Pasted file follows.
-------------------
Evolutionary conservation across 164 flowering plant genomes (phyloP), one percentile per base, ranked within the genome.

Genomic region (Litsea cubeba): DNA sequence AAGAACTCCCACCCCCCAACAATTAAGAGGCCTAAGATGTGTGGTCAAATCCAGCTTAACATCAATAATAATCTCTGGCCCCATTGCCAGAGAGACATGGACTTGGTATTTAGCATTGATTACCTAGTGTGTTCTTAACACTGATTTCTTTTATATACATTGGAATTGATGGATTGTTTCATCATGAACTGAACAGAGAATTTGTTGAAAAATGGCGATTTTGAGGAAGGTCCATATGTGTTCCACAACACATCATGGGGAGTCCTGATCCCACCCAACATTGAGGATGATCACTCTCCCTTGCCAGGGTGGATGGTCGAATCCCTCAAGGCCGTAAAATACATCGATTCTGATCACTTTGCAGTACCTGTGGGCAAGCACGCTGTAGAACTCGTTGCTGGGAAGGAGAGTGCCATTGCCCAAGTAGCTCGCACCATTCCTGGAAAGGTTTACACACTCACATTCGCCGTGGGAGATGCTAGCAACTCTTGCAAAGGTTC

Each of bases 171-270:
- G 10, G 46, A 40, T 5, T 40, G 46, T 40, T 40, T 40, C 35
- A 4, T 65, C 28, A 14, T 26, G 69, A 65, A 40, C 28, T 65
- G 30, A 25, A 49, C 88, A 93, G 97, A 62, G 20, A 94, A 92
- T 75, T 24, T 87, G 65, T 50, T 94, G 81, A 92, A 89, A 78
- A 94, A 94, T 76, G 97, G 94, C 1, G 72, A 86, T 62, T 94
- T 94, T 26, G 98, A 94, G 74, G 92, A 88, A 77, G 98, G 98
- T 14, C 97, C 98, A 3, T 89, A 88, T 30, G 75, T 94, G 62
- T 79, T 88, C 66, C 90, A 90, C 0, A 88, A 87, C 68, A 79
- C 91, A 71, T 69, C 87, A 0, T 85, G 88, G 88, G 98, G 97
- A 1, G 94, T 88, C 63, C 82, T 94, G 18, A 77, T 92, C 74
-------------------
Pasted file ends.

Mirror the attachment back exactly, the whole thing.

Evolutionary conservation across 164 flowering plant genomes (phyloP), one percentile per base, ranked within the genome.

Genomic region (Litsea cubeba): DNA sequence AAGAACTCCCACCCCCCAACAATTAAGAGGCCTAAGATGTGTGGTCAAATCCAGCTTAACATCAATAATAATCTCTGGCCCCATTGCCAGAGAGACATGGACTTGGTATTTAGCATTGATTACCTAGTGTGTTCTTAACACTGATTTCTTTTATATACATTGGAATTGATGGATTGTTTCATCATGAACTGAACAGAGAATTTGTTGAAAAATGGCGATTTTGAGGAAGGTCCATATGTGTTCCACAACACATCATGGGGAGTCCTGATCCCACCCAACATTGAGGATGATCACTCTCCCTTGCCAGGGTGGATGGTCGAATCCCTCAAGGCCGTAAAATACATCGATTCTGATCACTTTGCAGTACCTGTGGGCAAGCACGCTGTAGAACTCGTTGCTGGGAAGGAGAGTGCCATTGCCCAAGTAGCTCGCACCATTCCTGGAAAGGTTTACACACTCACATTCGCCGTGGGAGATGCTAGCAACTCTTGCAAAGGTTC

Each of bases 171-270:
- G 10, G 46, A 40, T 5, T 40, G 46, T 40, T 40, T 40, C 35
- A 4, T 65, C 28, A 14, T 26, G 69, A 65, A 40, C 28, T 65
- G 30, A 25, A 49, C 88, A 93, G 97, A 62, G 20, A 94, A 92
- T 75, T 24, T 87, G 65, T 50, T 94, G 81, A 92, A 89, A 78
- A 94, A 94, T 76, G 97, G 94, C 1, G 72, A 86, T 62, T 94
- T 94, T 26, G 98, A 94, G 74, G 92, A 88, A 77, G 98, G 98
- T 14, C 97, C 98, A 3, T 89, A 88, T 30, G 75, T 94, G 62
- T 79, T 88, C 66, C 90, A 90, C 0, A 88, A 87, C 68, A 79
- C 91, A 71, T 69, C 87, A 0, T 85, G 88, G 88, G 98, G 97
- A 1, G 94, T 88, C 63, C 82, T 94, G 18, A 77, T 92, C 74